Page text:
For Us: Business Connection

Mother Cabrini did not wait for someone else to love Jesus or care for the poor, she loved Jesus and dared to put that love into action, which impelled her to newness and originality.

In Originals: How Non-Conformists Move the World, Adam Grant’s suggestions for having an impact on your workplace, the community, or the world at large include this one: “Be a tempered radical.” Grant’s idea is that radical ideas are more readily absorbed by a culture if those radical ideas are presented in light of something already familiar and trusted. Mother Cabrini’s radical zeal for serving the immigrants and the underserved was joined to fidelity to the Magisterium, and this blend made her an effective entrepreneur and evangelist.

Is there an area of your life where you are called to be a “tempered radical?”

For Us: The Gospel is Contemporary

One of the insights Mother Cabrini’s life reveals for us as missionary entrepreneurs is that, just as Mother Cabrini engaged the pressing issues of her age, we are called to engage the pressing issues affecting our society. Pope Francis wrote:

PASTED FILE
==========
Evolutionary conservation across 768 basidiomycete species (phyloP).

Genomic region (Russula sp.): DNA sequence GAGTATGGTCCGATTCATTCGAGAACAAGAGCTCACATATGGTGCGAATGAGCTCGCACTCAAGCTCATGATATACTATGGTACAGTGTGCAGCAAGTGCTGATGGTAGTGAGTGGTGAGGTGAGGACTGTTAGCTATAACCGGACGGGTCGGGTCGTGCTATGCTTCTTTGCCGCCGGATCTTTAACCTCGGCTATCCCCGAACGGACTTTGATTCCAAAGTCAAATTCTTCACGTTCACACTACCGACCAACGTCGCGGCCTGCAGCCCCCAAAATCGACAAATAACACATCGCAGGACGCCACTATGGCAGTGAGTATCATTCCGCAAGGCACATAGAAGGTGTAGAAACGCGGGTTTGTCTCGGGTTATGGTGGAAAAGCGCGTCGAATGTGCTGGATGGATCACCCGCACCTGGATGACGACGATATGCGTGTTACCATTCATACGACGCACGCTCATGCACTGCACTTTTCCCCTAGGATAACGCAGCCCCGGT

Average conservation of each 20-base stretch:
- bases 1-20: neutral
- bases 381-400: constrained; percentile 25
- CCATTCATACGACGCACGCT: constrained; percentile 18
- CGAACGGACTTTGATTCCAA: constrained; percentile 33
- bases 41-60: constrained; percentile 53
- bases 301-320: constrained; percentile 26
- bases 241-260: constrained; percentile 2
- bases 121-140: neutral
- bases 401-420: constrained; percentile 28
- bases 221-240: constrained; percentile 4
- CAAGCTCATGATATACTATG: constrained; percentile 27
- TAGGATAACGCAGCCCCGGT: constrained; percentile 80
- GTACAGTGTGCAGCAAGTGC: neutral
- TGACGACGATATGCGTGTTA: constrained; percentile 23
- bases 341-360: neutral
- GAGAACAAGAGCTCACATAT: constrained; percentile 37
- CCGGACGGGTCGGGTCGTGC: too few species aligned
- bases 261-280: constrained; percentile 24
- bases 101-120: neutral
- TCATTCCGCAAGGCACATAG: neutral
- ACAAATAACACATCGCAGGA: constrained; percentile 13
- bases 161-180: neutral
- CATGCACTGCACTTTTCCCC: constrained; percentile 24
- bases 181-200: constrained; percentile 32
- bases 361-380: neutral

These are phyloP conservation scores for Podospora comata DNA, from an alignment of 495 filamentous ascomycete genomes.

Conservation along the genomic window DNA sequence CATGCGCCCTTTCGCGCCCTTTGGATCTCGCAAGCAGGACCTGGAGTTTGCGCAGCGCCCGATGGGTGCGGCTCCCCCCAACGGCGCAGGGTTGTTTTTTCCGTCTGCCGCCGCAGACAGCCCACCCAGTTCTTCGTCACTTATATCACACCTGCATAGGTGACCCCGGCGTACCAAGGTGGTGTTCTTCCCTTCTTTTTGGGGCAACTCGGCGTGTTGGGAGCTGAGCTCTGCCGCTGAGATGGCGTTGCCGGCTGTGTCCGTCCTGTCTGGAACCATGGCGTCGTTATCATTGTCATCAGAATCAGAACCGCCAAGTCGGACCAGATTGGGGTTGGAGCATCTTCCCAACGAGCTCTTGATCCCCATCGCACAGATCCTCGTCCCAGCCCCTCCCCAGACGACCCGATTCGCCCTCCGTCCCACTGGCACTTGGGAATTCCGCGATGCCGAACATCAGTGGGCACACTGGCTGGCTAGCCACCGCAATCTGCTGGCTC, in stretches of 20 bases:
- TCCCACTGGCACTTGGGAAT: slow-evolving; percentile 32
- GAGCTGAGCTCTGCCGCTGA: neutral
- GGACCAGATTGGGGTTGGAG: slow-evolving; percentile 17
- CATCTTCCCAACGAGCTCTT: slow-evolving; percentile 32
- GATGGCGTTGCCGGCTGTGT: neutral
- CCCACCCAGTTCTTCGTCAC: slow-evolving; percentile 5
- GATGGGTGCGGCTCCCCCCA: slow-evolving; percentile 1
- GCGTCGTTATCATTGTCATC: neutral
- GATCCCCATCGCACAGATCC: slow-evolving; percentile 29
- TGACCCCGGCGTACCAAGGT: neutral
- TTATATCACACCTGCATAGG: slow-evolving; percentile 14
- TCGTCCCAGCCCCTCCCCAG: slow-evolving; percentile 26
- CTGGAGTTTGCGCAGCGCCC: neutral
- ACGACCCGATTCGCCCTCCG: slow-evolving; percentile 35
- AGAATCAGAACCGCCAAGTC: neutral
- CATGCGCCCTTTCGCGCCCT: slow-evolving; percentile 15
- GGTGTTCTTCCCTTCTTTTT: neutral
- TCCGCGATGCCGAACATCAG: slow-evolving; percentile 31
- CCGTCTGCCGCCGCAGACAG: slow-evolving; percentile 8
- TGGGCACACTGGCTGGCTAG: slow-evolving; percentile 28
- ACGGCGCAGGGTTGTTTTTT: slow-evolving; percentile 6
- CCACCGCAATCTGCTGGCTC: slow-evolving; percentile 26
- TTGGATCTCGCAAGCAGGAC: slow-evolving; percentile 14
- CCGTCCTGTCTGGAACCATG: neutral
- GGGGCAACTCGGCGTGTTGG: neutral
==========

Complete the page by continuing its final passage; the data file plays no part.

Today’s epoch-making population movements with the inevitable tensions they create make Mother Cabrini a very contemporary figure. In particular, the Saint focused attention on situations of greatest poverty and fragility such as the needs of orphans and miners. She combined that with a lucid cultural sensitivity by continuous dialogue with local authorities…